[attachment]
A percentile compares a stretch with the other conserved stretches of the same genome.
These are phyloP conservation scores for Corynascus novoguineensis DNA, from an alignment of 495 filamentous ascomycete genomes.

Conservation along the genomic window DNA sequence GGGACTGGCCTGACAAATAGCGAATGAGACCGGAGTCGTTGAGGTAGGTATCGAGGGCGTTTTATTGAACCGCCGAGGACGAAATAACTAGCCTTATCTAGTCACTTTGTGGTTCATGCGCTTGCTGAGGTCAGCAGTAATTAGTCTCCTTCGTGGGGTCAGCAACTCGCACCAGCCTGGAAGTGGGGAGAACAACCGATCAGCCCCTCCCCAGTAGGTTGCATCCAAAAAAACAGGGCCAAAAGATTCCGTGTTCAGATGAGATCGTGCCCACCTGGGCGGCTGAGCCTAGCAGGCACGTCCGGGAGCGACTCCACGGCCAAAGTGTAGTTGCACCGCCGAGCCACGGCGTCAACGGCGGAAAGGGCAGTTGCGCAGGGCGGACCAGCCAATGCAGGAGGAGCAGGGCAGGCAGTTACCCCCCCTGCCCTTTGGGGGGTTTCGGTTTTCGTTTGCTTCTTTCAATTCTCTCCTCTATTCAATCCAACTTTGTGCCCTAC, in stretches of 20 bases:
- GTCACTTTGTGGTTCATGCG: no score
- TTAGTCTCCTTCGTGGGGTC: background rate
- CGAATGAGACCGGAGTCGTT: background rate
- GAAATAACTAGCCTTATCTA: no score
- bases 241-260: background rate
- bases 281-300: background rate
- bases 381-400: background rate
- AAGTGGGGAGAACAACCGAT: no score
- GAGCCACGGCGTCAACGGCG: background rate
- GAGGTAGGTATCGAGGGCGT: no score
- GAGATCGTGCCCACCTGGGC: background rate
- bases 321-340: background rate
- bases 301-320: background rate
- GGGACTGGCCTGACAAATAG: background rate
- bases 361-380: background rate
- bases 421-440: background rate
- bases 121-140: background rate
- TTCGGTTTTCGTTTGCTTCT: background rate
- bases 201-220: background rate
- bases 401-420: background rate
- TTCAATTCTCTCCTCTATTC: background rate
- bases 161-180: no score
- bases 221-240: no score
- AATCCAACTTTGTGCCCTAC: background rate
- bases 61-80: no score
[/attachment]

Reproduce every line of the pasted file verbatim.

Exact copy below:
A percentile compares a stretch with the other conserved stretches of the same genome.
These are phyloP conservation scores for Corynascus novoguineensis DNA, from an alignment of 495 filamentous ascomycete genomes.

Conservation along the genomic window DNA sequence GGGACTGGCCTGACAAATAGCGAATGAGACCGGAGTCGTTGAGGTAGGTATCGAGGGCGTTTTATTGAACCGCCGAGGACGAAATAACTAGCCTTATCTAGTCACTTTGTGGTTCATGCGCTTGCTGAGGTCAGCAGTAATTAGTCTCCTTCGTGGGGTCAGCAACTCGCACCAGCCTGGAAGTGGGGAGAACAACCGATCAGCCCCTCCCCAGTAGGTTGCATCCAAAAAAACAGGGCCAAAAGATTCCGTGTTCAGATGAGATCGTGCCCACCTGGGCGGCTGAGCCTAGCAGGCACGTCCGGGAGCGACTCCACGGCCAAAGTGTAGTTGCACCGCCGAGCCACGGCGTCAACGGCGGAAAGGGCAGTTGCGCAGGGCGGACCAGCCAATGCAGGAGGAGCAGGGCAGGCAGTTACCCCCCCTGCCCTTTGGGGGGTTTCGGTTTTCGTTTGCTTCTTTCAATTCTCTCCTCTATTCAATCCAACTTTGTGCCCTAC, in stretches of 20 bases:
- GTCACTTTGTGGTTCATGCG: no score
- TTAGTCTCCTTCGTGGGGTC: background rate
- CGAATGAGACCGGAGTCGTT: background rate
- GAAATAACTAGCCTTATCTA: no score
- bases 241-260: background rate
- bases 281-300: background rate
- bases 381-400: background rate
- AAGTGGGGAGAACAACCGAT: no score
- GAGCCACGGCGTCAACGGCG: background rate
- GAGGTAGGTATCGAGGGCGT: no score
- GAGATCGTGCCCACCTGGGC: background rate
- bases 321-340: background rate
- bases 301-320: background rate
- GGGACTGGCCTGACAAATAG: background rate
- bases 361-380: background rate
- bases 421-440: background rate
- bases 121-140: background rate
- TTCGGTTTTCGTTTGCTTCT: background rate
- bases 201-220: background rate
- bases 401-420: background rate
- TTCAATTCTCTCCTCTATTC: background rate
- bases 161-180: no score
- bases 221-240: no score
- AATCCAACTTTGTGCCCTAC: background rate
- bases 61-80: no score